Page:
The Arkansas Fallen Firefighters Memorial will join with THV11 for a Helping Home fundraiser Friday, March 30. Organizers are working to help lessen the cancer risk for men and women in the fire service. It comes one day before the annual memorial service on the state capitol grounds.
At this year's event, names of three men who died of cancer are going on the wall. So many of the men and women in that memorial died in fast moving ways such as explosions or walls collapsing. But with so many chemicals in our modern furniture and homes, cancer is killing firefighters at alarming rates.
“There's nothing to say how long it takes for you to get cancer or which fire it was that gave you cancer,” said Matthew Stallings, the political director for the Arkansas Professional Fire Fighters.
“This is the newest, greatest threat to the firefighters,” said Jackie Warren with the Fallen Firefighters Memorial.
The science is now established. For men and women on the front lines protecting our lives and property from fire, the dangers continue after the fire is out. Dangerous chemicals from furniture and modern paints get into firefighting gear and clothing, especially the hoods that drape over a firefighter’s neck and head.
“Having those hoods in [those] areas where you have greater rates of absorption, that's why we have greater rates of cancer in those areas,” Stallings said.
Reducing that risk means cleaning the gear. Leaders in the fire service have made progress giving departments of all sizes access to the high-powered washing machines called extractors. Protocols are in place urging firefighters to use special handi-wipes and remove their soot covered gear. But challenges remain, especially in smaller towns.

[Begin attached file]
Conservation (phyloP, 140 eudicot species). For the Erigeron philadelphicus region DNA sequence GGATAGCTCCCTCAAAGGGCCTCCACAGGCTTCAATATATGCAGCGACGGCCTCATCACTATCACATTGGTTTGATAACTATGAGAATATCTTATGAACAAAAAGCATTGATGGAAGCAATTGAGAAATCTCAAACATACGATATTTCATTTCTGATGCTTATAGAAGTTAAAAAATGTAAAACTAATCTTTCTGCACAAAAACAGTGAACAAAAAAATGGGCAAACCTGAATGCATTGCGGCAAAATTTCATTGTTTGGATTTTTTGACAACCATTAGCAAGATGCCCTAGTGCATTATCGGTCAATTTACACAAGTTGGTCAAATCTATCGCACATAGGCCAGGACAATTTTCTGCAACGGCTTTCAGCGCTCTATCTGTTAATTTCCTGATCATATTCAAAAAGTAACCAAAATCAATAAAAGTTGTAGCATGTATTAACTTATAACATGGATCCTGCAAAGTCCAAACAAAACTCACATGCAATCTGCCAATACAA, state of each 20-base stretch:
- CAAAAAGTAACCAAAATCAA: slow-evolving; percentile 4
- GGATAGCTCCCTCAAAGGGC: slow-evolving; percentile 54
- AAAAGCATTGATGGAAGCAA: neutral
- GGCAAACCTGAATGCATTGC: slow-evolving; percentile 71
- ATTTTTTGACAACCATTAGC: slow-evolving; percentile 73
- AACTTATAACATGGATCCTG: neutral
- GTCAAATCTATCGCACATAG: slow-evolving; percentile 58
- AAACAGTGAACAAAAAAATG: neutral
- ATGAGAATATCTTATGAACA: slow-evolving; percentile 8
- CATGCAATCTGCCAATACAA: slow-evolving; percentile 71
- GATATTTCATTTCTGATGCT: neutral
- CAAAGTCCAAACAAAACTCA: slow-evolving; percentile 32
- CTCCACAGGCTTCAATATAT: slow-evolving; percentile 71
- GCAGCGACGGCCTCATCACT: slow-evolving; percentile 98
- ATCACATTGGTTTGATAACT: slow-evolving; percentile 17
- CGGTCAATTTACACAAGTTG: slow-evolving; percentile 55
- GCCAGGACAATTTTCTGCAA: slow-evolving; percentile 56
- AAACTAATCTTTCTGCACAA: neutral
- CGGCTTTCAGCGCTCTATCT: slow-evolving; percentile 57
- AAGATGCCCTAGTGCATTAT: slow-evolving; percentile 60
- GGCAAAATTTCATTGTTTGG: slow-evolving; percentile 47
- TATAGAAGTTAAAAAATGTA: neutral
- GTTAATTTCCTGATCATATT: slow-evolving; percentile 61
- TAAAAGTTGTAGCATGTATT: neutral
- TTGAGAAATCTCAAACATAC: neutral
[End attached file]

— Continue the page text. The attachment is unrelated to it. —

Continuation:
“People want to focus on the extractors, having a second set of turnouts having a second hood, second gloves,” Warren said. “Anything 'second.' Some departments barely have firsts.”
Friday’s fundraiser will feature a way to get extra hoods out to those departments. It will also help up-keep of the memorial as three names of firefighters join the wall this year who each died of cancer. Getting a true read on how many are getting sick is also part of the effort.
“Anybody who is a firefighter, anybody that knows a firefighter who has cancer, who has dealt with cancer, who has passed away from cancer, we need their information,” said Stallings, who urges people to share that information in a database on the union’s website.
Meanwhile, the busy weekend at the memorial and upcoming conventions of fire chiefs and frontline fire personnel have organizers hopeful they can continue to make progress and spread the benefit out to all parts of the state.
“We can't take care of all 18,000 firefighters or more that we have in this state, and we're over 90 percent volunteers,” Warren said. “You have a lot of the small departments in these little, small towns that really do need some help.”
THV11 will be live Friday night at Central Fire Station on 7th and Chester streets between 5 p.m. and 7 p.m. sharing more information on the need.